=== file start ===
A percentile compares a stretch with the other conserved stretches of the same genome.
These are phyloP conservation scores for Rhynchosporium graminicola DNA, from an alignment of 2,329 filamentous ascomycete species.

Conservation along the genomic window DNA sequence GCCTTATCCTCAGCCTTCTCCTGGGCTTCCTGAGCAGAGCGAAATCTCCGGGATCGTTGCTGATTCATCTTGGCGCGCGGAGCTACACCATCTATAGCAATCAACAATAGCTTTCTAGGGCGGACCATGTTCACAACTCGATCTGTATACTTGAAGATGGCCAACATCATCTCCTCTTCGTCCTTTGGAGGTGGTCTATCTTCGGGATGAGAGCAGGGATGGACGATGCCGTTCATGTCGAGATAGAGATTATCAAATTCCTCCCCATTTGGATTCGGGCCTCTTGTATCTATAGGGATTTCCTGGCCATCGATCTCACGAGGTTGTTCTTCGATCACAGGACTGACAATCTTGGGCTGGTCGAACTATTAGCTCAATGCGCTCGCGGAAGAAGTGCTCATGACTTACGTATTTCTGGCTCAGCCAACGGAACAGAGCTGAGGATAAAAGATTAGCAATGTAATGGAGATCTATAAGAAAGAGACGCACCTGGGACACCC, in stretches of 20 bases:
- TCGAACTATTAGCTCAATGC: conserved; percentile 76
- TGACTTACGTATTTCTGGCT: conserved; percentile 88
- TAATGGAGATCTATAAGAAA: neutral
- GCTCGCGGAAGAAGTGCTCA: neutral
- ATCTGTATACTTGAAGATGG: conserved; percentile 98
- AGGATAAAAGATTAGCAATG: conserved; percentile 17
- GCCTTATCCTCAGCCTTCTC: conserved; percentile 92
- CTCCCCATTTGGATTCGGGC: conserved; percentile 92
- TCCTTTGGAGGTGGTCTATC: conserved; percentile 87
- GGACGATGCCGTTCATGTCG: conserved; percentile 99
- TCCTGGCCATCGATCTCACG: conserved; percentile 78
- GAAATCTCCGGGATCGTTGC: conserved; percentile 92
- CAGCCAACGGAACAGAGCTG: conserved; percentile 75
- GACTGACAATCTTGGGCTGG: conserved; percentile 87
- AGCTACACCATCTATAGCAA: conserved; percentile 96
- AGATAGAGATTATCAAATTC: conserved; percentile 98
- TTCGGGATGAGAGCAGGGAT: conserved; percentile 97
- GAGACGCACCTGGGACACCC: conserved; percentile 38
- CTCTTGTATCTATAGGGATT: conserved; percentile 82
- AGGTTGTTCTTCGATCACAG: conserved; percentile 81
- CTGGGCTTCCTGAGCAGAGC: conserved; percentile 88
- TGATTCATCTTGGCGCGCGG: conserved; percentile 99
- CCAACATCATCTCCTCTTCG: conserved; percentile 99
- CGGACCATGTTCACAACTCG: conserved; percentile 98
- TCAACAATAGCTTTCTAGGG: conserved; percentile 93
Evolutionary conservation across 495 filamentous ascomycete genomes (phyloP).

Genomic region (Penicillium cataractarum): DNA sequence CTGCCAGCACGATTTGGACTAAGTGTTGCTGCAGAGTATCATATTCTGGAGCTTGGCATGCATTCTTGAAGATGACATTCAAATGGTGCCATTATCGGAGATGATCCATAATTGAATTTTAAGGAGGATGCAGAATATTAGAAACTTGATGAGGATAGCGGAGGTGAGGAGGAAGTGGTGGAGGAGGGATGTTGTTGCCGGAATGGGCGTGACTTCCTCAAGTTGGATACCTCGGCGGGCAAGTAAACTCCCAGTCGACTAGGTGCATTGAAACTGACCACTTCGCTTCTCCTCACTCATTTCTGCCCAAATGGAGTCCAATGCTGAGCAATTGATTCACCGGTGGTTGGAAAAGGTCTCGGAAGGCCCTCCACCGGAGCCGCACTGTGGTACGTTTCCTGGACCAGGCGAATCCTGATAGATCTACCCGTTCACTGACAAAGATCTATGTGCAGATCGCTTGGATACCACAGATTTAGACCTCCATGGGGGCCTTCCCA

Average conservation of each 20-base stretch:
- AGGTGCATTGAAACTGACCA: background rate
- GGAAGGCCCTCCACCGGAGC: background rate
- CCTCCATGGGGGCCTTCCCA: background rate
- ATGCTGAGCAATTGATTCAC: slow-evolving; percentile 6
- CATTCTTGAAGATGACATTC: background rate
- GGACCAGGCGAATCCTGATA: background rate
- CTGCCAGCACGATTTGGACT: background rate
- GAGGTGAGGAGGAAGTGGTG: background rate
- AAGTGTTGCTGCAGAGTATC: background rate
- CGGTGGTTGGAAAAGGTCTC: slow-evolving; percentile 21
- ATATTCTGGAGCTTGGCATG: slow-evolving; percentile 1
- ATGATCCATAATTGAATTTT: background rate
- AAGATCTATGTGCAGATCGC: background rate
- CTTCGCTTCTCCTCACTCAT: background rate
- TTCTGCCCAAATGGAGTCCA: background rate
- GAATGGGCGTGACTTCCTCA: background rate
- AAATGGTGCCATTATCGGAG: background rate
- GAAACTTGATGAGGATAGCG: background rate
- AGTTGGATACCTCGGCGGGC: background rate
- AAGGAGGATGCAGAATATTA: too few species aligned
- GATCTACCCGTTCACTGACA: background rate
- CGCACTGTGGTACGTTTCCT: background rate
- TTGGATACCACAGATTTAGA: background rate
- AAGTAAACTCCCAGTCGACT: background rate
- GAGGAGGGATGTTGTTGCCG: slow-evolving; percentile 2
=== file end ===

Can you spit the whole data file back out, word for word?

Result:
A percentile compares a stretch with the other conserved stretches of the same genome.
These are phyloP conservation scores for Rhynchosporium graminicola DNA, from an alignment of 2,329 filamentous ascomycete species.

Conservation along the genomic window DNA sequence GCCTTATCCTCAGCCTTCTCCTGGGCTTCCTGAGCAGAGCGAAATCTCCGGGATCGTTGCTGATTCATCTTGGCGCGCGGAGCTACACCATCTATAGCAATCAACAATAGCTTTCTAGGGCGGACCATGTTCACAACTCGATCTGTATACTTGAAGATGGCCAACATCATCTCCTCTTCGTCCTTTGGAGGTGGTCTATCTTCGGGATGAGAGCAGGGATGGACGATGCCGTTCATGTCGAGATAGAGATTATCAAATTCCTCCCCATTTGGATTCGGGCCTCTTGTATCTATAGGGATTTCCTGGCCATCGATCTCACGAGGTTGTTCTTCGATCACAGGACTGACAATCTTGGGCTGGTCGAACTATTAGCTCAATGCGCTCGCGGAAGAAGTGCTCATGACTTACGTATTTCTGGCTCAGCCAACGGAACAGAGCTGAGGATAAAAGATTAGCAATGTAATGGAGATCTATAAGAAAGAGACGCACCTGGGACACCC, in stretches of 20 bases:
- TCGAACTATTAGCTCAATGC: conserved; percentile 76
- TGACTTACGTATTTCTGGCT: conserved; percentile 88
- TAATGGAGATCTATAAGAAA: neutral
- GCTCGCGGAAGAAGTGCTCA: neutral
- ATCTGTATACTTGAAGATGG: conserved; percentile 98
- AGGATAAAAGATTAGCAATG: conserved; percentile 17
- GCCTTATCCTCAGCCTTCTC: conserved; percentile 92
- CTCCCCATTTGGATTCGGGC: conserved; percentile 92
- TCCTTTGGAGGTGGTCTATC: conserved; percentile 87
- GGACGATGCCGTTCATGTCG: conserved; percentile 99
- TCCTGGCCATCGATCTCACG: conserved; percentile 78
- GAAATCTCCGGGATCGTTGC: conserved; percentile 92
- CAGCCAACGGAACAGAGCTG: conserved; percentile 75
- GACTGACAATCTTGGGCTGG: conserved; percentile 87
- AGCTACACCATCTATAGCAA: conserved; percentile 96
- AGATAGAGATTATCAAATTC: conserved; percentile 98
- TTCGGGATGAGAGCAGGGAT: conserved; percentile 97
- GAGACGCACCTGGGACACCC: conserved; percentile 38
- CTCTTGTATCTATAGGGATT: conserved; percentile 82
- AGGTTGTTCTTCGATCACAG: conserved; percentile 81
- CTGGGCTTCCTGAGCAGAGC: conserved; percentile 88
- TGATTCATCTTGGCGCGCGG: conserved; percentile 99
- CCAACATCATCTCCTCTTCG: conserved; percentile 99
- CGGACCATGTTCACAACTCG: conserved; percentile 98
- TCAACAATAGCTTTCTAGGG: conserved; percentile 93
Evolutionary conservation across 495 filamentous ascomycete genomes (phyloP).

Genomic region (Penicillium cataractarum): DNA sequence CTGCCAGCACGATTTGGACTAAGTGTTGCTGCAGAGTATCATATTCTGGAGCTTGGCATGCATTCTTGAAGATGACATTCAAATGGTGCCATTATCGGAGATGATCCATAATTGAATTTTAAGGAGGATGCAGAATATTAGAAACTTGATGAGGATAGCGGAGGTGAGGAGGAAGTGGTGGAGGAGGGATGTTGTTGCCGGAATGGGCGTGACTTCCTCAAGTTGGATACCTCGGCGGGCAAGTAAACTCCCAGTCGACTAGGTGCATTGAAACTGACCACTTCGCTTCTCCTCACTCATTTCTGCCCAAATGGAGTCCAATGCTGAGCAATTGATTCACCGGTGGTTGGAAAAGGTCTCGGAAGGCCCTCCACCGGAGCCGCACTGTGGTACGTTTCCTGGACCAGGCGAATCCTGATAGATCTACCCGTTCACTGACAAAGATCTATGTGCAGATCGCTTGGATACCACAGATTTAGACCTCCATGGGGGCCTTCCCA

Average conservation of each 20-base stretch:
- AGGTGCATTGAAACTGACCA: background rate
- GGAAGGCCCTCCACCGGAGC: background rate
- CCTCCATGGGGGCCTTCCCA: background rate
- ATGCTGAGCAATTGATTCAC: slow-evolving; percentile 6
- CATTCTTGAAGATGACATTC: background rate
- GGACCAGGCGAATCCTGATA: background rate
- CTGCCAGCACGATTTGGACT: background rate
- GAGGTGAGGAGGAAGTGGTG: background rate
- AAGTGTTGCTGCAGAGTATC: background rate
- CGGTGGTTGGAAAAGGTCTC: slow-evolving; percentile 21
- ATATTCTGGAGCTTGGCATG: slow-evolving; percentile 1
- ATGATCCATAATTGAATTTT: background rate
- AAGATCTATGTGCAGATCGC: background rate
- CTTCGCTTCTCCTCACTCAT: background rate
- TTCTGCCCAAATGGAGTCCA: background rate
- GAATGGGCGTGACTTCCTCA: background rate
- AAATGGTGCCATTATCGGAG: background rate
- GAAACTTGATGAGGATAGCG: background rate
- AGTTGGATACCTCGGCGGGC: background rate
- AAGGAGGATGCAGAATATTA: too few species aligned
- GATCTACCCGTTCACTGACA: background rate
- CGCACTGTGGTACGTTTCCT: background rate
- TTGGATACCACAGATTTAGA: background rate
- AAGTAAACTCCCAGTCGACT: background rate
- GAGGAGGGATGTTGTTGCCG: slow-evolving; percentile 2